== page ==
For History of Nature Wrought, or Mechanical, as I also call it, I find some collections made of agriculture and likewise of many manual arts; but always (which is a great detriment in this kind of learning) with a neglect and rejection of experiments familiar and vulgar; which yet in the interpretation of nature are of equal, if not of more value than those which are less common. For it is esteemed a kind of dishonour upon learning for learned men to descend to inquiry or meditation upon matters mechanical ; except they be such as may be thought | secrets of art, or rarities and special subtleties. Which humour of vain and supercilious arrogancy is justly derided in Plato, where he brings in Hippias, a vaunting Sophist, dis

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puting with Socrates, a true and unfeigned inquisitor of truth; where, the discourse being touching beauty, Socrates, after his loose and wandering manner of inductions, put first an example of a fair virgin, then of a fair borse, then of a fair pot well-glazed. Whereat Hippias was offended, and said, “Were it not for courtesy's sake, I should be loth to dispute with one that did allege such base and sordid instances." Whereunto Socrates answered, “You have reason, and it becomes you well, being a man so trim in your vestments, and so fairly shod;" and so goes on in irony. But the truth is, that they are not the highest instances, which give the best or securest information; as is expressed not inelegantly in the common story of the philosopher, who, while he gazed upwards to the stars, fell into the water; for if he had looked down he might have seen the stars in the water, but looking aloft he could not see the water in the stars. So it often comes to pass that mean and small things discover great better than great can discover small, and therefore it was well observed by Aristotle “ that the nature of everything is best seen in its smallest portions.” For which cause he inquires the nature of a commonwealth first in a family and the simplest conjugations of society-(man and wife, parent and child, master and servant) – which are present in every cottage.' Even so likewise the nature of this great city of the world, and the policy thereof, must be first sought in its primary concordances, and smallest portions; as we see that that secret of nature (esteemed one of the great mysteries) of the turning of iron touched with the loadstone towards the north, was found out not in bars of iron but in needles.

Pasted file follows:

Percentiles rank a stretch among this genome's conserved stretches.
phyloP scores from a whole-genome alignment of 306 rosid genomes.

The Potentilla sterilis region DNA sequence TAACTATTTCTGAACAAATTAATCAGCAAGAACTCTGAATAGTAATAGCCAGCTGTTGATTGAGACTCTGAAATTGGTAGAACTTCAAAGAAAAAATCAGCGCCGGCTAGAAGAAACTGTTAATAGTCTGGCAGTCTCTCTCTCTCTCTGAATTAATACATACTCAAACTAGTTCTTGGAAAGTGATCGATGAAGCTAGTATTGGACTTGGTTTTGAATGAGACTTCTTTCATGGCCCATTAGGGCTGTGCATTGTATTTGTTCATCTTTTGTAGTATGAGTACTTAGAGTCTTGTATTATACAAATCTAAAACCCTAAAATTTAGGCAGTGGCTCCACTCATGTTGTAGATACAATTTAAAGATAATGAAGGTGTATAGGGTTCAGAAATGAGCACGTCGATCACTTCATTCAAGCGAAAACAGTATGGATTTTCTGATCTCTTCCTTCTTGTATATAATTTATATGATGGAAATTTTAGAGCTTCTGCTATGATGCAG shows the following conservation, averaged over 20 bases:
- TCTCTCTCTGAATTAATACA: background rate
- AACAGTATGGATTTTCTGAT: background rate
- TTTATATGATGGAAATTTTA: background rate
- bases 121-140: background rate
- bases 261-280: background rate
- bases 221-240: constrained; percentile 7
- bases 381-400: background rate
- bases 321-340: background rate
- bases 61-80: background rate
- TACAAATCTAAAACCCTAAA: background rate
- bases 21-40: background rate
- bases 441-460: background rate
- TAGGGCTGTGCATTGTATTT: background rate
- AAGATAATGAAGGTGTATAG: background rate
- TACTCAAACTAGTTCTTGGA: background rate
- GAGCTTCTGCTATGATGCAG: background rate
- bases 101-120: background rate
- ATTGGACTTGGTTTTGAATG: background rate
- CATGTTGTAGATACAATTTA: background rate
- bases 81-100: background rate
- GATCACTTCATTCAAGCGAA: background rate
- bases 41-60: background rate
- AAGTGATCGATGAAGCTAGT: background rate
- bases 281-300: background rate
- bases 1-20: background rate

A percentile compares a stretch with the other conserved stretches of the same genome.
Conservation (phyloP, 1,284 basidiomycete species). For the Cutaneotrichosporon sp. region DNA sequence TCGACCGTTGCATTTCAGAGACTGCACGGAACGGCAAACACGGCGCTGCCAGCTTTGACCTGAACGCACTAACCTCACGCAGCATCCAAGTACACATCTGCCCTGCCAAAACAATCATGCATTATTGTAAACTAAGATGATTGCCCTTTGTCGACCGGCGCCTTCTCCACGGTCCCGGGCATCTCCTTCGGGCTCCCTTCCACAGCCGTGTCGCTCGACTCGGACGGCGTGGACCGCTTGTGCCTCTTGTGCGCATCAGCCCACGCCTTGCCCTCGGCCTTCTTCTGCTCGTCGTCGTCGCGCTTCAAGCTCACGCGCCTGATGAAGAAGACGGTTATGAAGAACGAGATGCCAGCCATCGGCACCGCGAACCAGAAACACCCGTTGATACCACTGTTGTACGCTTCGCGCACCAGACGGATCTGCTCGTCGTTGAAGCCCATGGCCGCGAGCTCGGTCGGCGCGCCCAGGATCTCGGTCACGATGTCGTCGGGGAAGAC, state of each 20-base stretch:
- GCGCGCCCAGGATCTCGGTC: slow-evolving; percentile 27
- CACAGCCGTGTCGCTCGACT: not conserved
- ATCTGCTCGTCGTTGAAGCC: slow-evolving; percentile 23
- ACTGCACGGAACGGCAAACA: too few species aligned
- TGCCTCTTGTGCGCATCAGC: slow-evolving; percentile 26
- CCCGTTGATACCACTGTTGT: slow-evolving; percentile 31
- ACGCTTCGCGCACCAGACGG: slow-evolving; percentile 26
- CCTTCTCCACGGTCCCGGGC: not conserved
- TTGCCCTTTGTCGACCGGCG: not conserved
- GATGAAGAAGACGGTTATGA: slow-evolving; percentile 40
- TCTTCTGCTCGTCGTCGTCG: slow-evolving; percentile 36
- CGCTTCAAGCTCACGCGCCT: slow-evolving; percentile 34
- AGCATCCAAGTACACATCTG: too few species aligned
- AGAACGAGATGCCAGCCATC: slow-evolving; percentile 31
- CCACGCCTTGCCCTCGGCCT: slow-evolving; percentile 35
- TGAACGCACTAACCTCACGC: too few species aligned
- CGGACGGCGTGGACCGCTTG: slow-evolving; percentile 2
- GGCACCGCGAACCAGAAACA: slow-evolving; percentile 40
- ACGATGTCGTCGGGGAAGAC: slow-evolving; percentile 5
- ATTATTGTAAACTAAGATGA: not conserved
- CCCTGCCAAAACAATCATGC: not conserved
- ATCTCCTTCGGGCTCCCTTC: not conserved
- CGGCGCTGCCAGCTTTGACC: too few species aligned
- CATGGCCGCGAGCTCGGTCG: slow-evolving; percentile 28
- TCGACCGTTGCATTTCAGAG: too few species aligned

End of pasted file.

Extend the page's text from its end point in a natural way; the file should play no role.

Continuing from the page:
But if my judgment be of any weight, the use of History Mechanical is, of all others, the most radical and fundamental towards natural philosophy; such natural philosophy I mean as shall not vanish in the fumes of subtle or sublime speculations, but such as shall be operative to relieve the inconveniences of man's estate. For it will not only be of immediate benefit, by connecting and transferring the observations of one art to the use of others, and thereby discovering new commodities; a result which must needs follow when the experience of different arts shall fall under the observation and consideration of one man's mind; but further, it will give a more true and real illumination concerning the investigation of causes of things

· Arist. Politica, i. 1.